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July 24, 2013

The Hero with a Thousand Faces


Joseph Campbell’s “The Hero with a Thousand Faces” is probably his Magnum Opus. This non-fiction scholarly work on comparative mythology was first published in 1949, and it has been heralded by many, as one the most influential books of the 20th century. According to Wikipedia, TIME magazine stated that it is among the 100 most influential books, since the magazine started publication.

I have just finished reading this book. It took me a while to read the 2008 excellent hardcover revision. This latest edition was put together by the Joseph Campbell Foundation. I don’t know if previous revisions had an appendix of illustration, with complete descriptions; and there are many illustrations throughout the book. But this appendix helped me a lot, because without it, I would have probably missed important details, which relates to the general body of work. Of course, there are dozens of footnotes, some of which expand considerably, the main book.

“The Hero”, as Campbell used to call it, has influenced many important writers, movie directors, musicians and artists, in general. I read somewhere that today, “The Hero”, is required reading for Hollywood script writers. And you can even tell, by watching a lot of important films, that they have used “The Hero”, almost as a cookbook recipe for their creative works.

Star-WarsGeorge Lucas has admitted that “The Hero” was extremely influential in the writing and making of the Star Wars saga. It appears that J. K. Rowling’s “Harry Potter” utilizes the Monomyth theme, as presented by Campbell. Although, once again, according to Wikipedia, Rowling has not pronounced herself on this issue.

However, complacency is not the way to go about it. I suppose that some movie directors, producers and script writers may be tempted to use “The Hero” as if it were a magic formula; thus, not putting the appropriate effort into their craft. In these cases, the ensuing results would be dire, indeed. I recently watched an adventure movie, with a top cast, and one could see that they were using “The Hero’s” formula. But the result was a ho-hum movie.

I enjoyed the book immensely and truly recommend it. As an incipient writer and a seasoned information technologist, I can say, without hesitation, that “The Hero” will have a definite impact in my future work. But more importantly than pursuing a utilitarian usage of this knowledge, at a very deep personal level, it opens new doors into my endless search into the cosmic consciousness and the unknown.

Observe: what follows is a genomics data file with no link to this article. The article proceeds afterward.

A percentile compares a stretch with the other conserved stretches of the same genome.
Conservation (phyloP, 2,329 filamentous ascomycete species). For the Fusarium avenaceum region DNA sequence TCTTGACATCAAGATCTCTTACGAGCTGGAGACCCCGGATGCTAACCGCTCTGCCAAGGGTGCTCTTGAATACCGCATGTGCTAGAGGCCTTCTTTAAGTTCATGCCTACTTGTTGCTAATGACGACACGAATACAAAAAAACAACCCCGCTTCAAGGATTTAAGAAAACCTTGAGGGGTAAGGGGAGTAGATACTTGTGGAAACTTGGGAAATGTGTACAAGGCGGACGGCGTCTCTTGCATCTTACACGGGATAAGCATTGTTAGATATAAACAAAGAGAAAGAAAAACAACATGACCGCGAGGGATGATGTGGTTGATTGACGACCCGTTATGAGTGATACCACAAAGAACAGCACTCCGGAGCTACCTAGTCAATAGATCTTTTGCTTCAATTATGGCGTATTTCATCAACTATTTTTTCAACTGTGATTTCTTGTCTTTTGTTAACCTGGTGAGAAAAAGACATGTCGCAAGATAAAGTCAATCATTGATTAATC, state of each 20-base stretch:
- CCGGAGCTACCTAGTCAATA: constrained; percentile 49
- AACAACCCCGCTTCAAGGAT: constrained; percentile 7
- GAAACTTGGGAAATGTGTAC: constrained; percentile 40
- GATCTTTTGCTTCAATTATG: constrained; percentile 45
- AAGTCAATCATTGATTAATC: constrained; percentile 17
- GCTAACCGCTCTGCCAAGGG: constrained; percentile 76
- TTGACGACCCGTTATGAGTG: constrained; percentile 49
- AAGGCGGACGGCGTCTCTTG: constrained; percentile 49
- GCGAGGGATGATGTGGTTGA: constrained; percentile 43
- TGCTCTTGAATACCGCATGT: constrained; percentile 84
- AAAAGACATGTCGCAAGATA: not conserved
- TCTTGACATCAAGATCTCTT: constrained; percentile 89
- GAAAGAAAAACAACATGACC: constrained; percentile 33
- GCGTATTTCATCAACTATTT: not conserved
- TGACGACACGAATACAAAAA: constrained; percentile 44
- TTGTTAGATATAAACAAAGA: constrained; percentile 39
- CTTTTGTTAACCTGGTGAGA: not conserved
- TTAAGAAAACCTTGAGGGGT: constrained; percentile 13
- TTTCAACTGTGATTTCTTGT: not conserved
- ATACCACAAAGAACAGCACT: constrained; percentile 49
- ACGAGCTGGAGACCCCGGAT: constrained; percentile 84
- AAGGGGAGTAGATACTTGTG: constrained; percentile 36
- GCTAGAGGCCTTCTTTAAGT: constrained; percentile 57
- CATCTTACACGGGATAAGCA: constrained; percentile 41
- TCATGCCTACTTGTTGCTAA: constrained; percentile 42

The central thesis of the book is the Monomyth. Campbell borrows the term from Irish novelist James Joyce’s Finnegans Wake. In fact, Campbell co-authored a book with Henry Morton Robinson called A Skeleton Key to Finnegans Wake.

The Monomyth is a basic pattern that can be deduced from most world myths, stories and to a great extent, religions. This pattern repeats itself, over and over again, particularly when it refers to the path of the “hero”. He identified about seventeen specific steps, not all of which occur in a given a story. But because these are universal attributes in scope, if you create work based on these attributes, your work will be more likely accepted by people, the world over.

monomythI will not go into these typical steps that form part of the “Hero’s Journey”. Instead you can find a good description, with a chart and all, in Wikipedia, (see here).

As Campbell describes each of these steps, he gives lots of examples. And since he is a particularly good storyteller, these supporting myths are compelling and they come to life. Not only are they fun to read but there is quite a lot of thought provoking ideas, which encourage you to investigate more. I am sure many people will find some of these ideas, questionable. Not as much as to its veracity, but these ideas may test their entrenched beliefs. Of course, one does not have to agree with all these ideas. However, if one proceeds with an open mind, I find that this book has a lot to teach us about ourselves.

At the end of the book we encounter the epilog. It is in this section that Campbell speaks to us directly, and you may even say that he warns us. Overall, modern society has done away with the Gods and Myths. The modern man has no guidance, so to speak. Even though, we, as humans still sorely need it. In addition, science and technology have blurred the boundaries of what once was far away and created a much smaller world.

Furthermore, as Campbell puts it himself, “they [science and technology] have so transformed human life that the long-inherited timeless universe of symbols has collapsed”. We cannot look at the great world religions for answers neither, (Buddhism included), “because they have become associated with the causes of factions, as instruments of propaganda and self-congratulation”. In essence, says Campbell, the universal triumph of the secular state has thrown all religious organizations into a secondary and ineffectual position.

He says that it is up to modern day artists to create a new global mythology, which encompasses the whole planet. No such thing has existed before.

Finally he says “It is not up to society to guide and save the modern-day hero but precisely the opposite is true. It is up to all of us to carry the cross of the redeemer”.


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